• Prout, H. T., S. P. Alexander, C. E. M. Fletcher, J. P. Memis, and D. M. Miller. 1993. Counseling and psychotherapy services provided by school psychologists: An analysis of patterns in practice. Journal of School Psychology 31:309–316.

    DOI: 10.1016/0022-4405(93)90013-9Save Citation »Export Citation » Share Citation »

    This article examines the results from a survey regarding patterns of practice within the field of school psychology. Specifically, topics related to the role of school psychologists and the delivery of their services are discussed in detail. The importance of school psychologists in the provision of counseling and psychotherapy and the implications of individual counseling within schools are also considered.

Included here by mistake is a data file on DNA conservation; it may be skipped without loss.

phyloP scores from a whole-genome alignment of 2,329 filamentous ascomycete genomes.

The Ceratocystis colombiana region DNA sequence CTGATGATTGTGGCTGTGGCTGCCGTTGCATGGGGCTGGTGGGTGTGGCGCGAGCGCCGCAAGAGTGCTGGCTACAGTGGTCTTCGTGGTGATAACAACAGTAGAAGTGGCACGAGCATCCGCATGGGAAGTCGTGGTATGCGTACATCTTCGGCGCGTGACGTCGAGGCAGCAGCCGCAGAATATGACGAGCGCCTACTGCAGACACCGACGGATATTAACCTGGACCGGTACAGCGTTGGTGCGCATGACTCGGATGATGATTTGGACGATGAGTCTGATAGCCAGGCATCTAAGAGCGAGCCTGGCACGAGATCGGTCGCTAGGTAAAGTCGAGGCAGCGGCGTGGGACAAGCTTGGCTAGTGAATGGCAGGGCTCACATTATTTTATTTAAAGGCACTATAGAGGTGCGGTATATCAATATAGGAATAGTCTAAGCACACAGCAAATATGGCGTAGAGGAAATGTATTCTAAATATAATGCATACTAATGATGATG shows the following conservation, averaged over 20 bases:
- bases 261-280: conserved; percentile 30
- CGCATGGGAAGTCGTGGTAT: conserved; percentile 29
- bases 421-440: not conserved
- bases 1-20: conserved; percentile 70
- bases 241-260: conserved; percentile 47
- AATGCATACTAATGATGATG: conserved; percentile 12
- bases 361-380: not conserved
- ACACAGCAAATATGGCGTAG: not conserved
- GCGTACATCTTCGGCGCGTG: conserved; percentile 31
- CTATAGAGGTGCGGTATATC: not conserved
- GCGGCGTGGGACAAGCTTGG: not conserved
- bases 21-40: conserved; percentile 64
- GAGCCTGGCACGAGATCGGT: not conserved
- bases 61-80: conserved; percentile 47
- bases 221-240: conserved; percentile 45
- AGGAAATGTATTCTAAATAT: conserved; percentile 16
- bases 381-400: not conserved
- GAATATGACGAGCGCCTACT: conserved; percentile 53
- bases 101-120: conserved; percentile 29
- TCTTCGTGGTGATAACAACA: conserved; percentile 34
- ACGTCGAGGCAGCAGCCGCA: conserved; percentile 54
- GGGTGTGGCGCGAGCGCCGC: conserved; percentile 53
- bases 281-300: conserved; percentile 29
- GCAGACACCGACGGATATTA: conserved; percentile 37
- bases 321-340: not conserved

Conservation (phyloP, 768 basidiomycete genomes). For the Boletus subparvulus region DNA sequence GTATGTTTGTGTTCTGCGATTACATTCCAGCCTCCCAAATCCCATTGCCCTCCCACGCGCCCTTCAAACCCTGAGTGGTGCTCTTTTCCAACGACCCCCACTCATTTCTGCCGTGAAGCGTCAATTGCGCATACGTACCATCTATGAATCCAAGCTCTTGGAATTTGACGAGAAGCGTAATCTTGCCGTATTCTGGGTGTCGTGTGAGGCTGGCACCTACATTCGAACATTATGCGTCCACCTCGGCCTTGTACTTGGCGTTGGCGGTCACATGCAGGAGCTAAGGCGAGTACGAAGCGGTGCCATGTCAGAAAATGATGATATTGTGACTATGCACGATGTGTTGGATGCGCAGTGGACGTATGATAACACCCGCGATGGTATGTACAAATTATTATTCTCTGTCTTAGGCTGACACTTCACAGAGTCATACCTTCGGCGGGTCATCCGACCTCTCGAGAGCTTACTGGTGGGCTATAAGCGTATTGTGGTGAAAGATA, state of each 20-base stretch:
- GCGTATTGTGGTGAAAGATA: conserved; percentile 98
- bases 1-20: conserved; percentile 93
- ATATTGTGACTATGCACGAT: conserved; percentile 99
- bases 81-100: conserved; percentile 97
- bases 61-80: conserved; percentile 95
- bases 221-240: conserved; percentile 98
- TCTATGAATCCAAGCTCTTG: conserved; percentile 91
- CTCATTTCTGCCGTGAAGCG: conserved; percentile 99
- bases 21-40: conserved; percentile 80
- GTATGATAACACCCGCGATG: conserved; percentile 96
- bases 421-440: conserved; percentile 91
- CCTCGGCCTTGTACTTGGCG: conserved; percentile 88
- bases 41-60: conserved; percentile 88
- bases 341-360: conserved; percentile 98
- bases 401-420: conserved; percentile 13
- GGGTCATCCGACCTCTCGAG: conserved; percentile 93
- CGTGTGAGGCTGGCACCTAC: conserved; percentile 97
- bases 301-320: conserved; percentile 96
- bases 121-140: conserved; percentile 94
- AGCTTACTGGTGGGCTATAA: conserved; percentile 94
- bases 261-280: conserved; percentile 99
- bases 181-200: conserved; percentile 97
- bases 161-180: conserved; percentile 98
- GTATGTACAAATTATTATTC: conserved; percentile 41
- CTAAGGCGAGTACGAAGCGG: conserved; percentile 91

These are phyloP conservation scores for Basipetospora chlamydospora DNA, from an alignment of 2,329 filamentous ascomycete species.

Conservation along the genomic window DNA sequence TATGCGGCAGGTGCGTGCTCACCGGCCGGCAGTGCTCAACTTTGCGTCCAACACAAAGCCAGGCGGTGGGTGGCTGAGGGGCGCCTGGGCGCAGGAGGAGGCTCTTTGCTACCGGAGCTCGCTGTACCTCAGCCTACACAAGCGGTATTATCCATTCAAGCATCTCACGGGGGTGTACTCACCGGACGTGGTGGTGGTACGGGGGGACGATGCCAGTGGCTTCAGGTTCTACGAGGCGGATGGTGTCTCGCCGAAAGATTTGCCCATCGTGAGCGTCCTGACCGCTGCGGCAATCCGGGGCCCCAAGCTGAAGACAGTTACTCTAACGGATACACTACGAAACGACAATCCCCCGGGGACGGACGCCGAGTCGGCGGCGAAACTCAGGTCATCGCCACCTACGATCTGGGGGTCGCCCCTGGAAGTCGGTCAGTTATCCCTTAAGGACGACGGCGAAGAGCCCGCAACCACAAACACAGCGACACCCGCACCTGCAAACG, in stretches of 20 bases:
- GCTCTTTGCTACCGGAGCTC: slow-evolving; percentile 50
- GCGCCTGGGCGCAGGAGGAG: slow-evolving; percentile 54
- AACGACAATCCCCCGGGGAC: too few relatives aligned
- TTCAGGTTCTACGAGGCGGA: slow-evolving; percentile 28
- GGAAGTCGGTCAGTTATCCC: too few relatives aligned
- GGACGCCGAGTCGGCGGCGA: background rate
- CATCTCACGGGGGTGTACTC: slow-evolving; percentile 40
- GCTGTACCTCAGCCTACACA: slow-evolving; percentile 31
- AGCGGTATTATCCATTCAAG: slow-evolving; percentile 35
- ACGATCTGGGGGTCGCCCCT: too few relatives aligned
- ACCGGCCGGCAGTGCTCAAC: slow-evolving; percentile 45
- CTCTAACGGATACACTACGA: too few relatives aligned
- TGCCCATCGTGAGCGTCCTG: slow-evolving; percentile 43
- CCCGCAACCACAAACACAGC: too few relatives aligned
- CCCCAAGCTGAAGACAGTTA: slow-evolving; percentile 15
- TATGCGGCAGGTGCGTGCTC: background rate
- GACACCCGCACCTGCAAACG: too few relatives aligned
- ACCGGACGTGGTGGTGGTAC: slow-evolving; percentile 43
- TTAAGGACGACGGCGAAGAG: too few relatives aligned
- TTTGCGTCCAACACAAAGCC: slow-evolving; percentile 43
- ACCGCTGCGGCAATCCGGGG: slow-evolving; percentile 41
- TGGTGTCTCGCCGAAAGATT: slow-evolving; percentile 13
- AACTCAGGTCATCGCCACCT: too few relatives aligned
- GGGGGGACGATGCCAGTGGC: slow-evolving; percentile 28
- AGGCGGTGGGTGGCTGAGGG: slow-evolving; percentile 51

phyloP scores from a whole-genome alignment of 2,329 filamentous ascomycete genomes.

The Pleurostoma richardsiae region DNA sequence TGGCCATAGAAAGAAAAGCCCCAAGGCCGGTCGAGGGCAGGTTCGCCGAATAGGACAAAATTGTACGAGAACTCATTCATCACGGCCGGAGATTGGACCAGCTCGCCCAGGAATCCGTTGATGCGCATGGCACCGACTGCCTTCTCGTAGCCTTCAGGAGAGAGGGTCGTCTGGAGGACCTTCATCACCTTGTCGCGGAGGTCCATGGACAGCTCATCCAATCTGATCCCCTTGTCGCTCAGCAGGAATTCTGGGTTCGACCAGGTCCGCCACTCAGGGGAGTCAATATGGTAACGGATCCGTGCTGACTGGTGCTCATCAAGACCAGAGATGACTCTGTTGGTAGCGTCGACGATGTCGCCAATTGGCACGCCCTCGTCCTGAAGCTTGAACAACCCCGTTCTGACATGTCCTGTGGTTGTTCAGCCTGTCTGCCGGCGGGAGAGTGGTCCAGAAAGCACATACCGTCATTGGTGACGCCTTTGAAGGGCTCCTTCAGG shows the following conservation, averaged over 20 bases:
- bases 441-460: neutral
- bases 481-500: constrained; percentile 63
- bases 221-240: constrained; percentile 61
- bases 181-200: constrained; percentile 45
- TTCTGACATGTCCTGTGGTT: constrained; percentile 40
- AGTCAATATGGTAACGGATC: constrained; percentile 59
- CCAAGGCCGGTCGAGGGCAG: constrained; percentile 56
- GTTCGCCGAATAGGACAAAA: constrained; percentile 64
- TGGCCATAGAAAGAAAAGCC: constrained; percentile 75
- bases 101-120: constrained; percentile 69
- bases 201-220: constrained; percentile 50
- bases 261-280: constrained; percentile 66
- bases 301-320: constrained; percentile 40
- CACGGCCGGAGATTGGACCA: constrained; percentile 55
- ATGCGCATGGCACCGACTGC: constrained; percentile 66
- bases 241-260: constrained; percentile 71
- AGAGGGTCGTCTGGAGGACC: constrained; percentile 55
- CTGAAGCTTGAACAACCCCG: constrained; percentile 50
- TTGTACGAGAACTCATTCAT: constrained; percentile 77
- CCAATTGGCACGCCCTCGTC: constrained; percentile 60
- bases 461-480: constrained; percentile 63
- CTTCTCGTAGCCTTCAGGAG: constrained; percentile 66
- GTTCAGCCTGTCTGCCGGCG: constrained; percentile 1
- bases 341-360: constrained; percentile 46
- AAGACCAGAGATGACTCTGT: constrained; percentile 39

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  • Sandoval, J. 1993. The history of interventions in school psychology. Journal of School Psychology 31:195–217.

    DOI: 10.1016/0022-4405(93)90028-HSave Citation »Export Citation » Share Citation »

    Understanding which interventions are best for students and how to properly implement them within the school system are important aspects of a school psychologist’s role. This article considers the different aims and classifications of recommended interventions, such as those involving the modification of behavior, self-perception, and the environment within the classroom and general school setting.

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Cognitive-Behavioral Approaches